I’m getting highlights at the famous Chris McMillan Salon in Beverly Hills. McMillan, stylist to the stars, is best known for creating Jennifer Aniston’s famous Rachel cut. He now pockets for $600 for a haircut from those lucky enough to snag an appointment (Just FYI, I’m here to see someone else). There’s no questioning McMillan’s talent, but I can’t help wonder why the current phenoms of the hair world are all men. With the exception of a few token female stylists (Sally Hershberger is the only one who comes to mind), lists of the most highly-paid or celebrity stylists are almost exclusively male. McMillan is joined on these lists with fellow hairstylists like Orlando Pita, Frederic Fekkai, Cristophe, and Jose Eber. I understand why the top levels of some occupations may be male-dominated, but hairstyling?
Women have so much more experience with hair than men. Obsession with hair starts at a young age for girls. Little sisters of the boys on my son’s hockey team fix each other’s hair while their brothers slam into one another on the ice. As a teenager, I spent hours with curling irons, hot rollers and blow dryers. In fact, when it comes to hair, I have certainly exceeded the 10,000 hours rule. No doubt, most of my female friends have as well (In his book, Outliers, Malcolm Gladwell suggests that after roughly 10,000 hours of practice you will achieve mastery in a field.) It’s not that women aren’t entering the profession, The Bureau of Labor Statistics reports that 85% of employees in “personal appearance” occupations are female. What’s keeping these women from reaching the top?
I asked world-famous Cristophe why so few women made it to the very top of his profession. Cristophe told me that women are the primary consumers of expensive haircuts, and they’re not just paying for a good cut. They want to feel beautiful, and a man is more naturally able to provide this experience to women.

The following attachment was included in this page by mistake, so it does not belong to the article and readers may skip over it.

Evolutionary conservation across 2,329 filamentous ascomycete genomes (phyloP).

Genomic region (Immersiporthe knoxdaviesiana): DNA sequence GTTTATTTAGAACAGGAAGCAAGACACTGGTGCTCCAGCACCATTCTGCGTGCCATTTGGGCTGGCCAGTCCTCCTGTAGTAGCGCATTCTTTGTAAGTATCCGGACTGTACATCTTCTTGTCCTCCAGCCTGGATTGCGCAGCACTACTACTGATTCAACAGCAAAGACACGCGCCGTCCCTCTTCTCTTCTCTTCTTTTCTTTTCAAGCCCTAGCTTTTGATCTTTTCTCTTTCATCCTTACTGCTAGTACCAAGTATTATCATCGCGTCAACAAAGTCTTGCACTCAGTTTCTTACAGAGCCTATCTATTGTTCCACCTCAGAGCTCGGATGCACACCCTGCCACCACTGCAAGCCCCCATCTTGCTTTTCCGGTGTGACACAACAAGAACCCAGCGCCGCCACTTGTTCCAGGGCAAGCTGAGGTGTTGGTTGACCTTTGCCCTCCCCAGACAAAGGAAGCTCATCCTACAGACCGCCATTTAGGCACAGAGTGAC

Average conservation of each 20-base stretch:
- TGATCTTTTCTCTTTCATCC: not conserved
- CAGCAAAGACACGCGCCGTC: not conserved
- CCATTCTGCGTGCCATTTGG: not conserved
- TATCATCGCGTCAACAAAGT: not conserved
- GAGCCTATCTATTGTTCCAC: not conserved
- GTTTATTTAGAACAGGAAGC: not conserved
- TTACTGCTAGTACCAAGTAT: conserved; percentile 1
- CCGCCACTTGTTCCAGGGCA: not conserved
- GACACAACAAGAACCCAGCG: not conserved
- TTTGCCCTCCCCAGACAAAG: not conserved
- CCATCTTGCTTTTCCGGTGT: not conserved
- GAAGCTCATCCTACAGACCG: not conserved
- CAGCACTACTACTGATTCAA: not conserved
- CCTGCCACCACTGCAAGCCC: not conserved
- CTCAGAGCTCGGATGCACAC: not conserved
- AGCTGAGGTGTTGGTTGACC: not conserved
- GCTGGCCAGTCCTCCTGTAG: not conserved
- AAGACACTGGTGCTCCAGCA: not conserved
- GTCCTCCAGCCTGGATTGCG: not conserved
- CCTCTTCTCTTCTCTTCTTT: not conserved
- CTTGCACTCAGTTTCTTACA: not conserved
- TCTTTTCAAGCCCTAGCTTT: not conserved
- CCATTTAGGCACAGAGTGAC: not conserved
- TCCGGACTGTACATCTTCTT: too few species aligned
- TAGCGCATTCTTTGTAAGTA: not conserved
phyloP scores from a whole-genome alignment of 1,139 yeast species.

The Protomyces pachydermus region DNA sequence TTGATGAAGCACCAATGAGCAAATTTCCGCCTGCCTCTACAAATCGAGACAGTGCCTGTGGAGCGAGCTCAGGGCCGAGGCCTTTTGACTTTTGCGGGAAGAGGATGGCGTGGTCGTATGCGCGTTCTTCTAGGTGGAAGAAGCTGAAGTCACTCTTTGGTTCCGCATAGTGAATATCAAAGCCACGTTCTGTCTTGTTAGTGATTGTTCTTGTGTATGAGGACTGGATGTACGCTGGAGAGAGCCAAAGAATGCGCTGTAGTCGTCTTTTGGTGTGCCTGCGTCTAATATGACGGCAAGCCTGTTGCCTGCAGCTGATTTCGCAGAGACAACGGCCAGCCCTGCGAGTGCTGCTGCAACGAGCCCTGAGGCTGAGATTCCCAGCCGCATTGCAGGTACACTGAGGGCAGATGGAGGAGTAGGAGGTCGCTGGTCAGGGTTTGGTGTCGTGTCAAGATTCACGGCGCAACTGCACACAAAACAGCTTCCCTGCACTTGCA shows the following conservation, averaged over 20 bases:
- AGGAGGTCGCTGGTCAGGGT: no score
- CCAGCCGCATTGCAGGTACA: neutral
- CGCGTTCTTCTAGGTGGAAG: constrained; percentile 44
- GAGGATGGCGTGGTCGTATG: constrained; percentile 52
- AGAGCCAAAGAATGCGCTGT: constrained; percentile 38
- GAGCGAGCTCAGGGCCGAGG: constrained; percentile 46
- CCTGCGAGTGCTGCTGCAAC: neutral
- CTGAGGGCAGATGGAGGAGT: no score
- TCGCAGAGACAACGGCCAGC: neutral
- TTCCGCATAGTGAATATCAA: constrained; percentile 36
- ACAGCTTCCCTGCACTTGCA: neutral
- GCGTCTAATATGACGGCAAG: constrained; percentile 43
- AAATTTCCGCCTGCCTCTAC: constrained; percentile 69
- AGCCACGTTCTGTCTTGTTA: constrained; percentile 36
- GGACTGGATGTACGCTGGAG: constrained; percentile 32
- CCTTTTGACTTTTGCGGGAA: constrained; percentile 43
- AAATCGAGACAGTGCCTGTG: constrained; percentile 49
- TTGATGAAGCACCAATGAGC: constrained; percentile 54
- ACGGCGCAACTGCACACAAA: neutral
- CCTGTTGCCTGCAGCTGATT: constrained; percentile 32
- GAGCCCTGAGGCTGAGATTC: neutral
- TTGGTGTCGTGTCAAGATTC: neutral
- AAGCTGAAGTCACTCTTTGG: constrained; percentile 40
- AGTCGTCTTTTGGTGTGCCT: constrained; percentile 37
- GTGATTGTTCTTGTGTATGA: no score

That makes sense, but I can’t help think there’s more to it. After all, men beating women at their own game isn’t limited to hairstyling. Men outearn women in other female-dominated areas as well. Look at secretaries and nurses, two of the most female-dominated professions. Female secretaries earn only 90.6% as much as male secretaries, and female nurses earn just 86.5% as much as male nurses. In other words, for every dollar earned, male secretaries earn about ten cents more than female secretaries, and male nurses earn almost 14 cents more than female nurses.
Perhaps it’s the ol’ boy network in action. Maybe male hairstylists have more access to funds to open their own salons, networks to promote their business, and contacts to get them that celebrity client who will put them on the map. At least that’s the theory as to why male nurses get ahead. They’re able to befriend the male-dominated senior management, and use these connections for promotions and pay raises.
In the case of hairstylists, I get that women (myself included) perpetuate this problem by laying out big bucks for beauty – but why women do that is a subject for a future blog post. This one’s about why men are beating women in professions that should be a slam-dunk for women.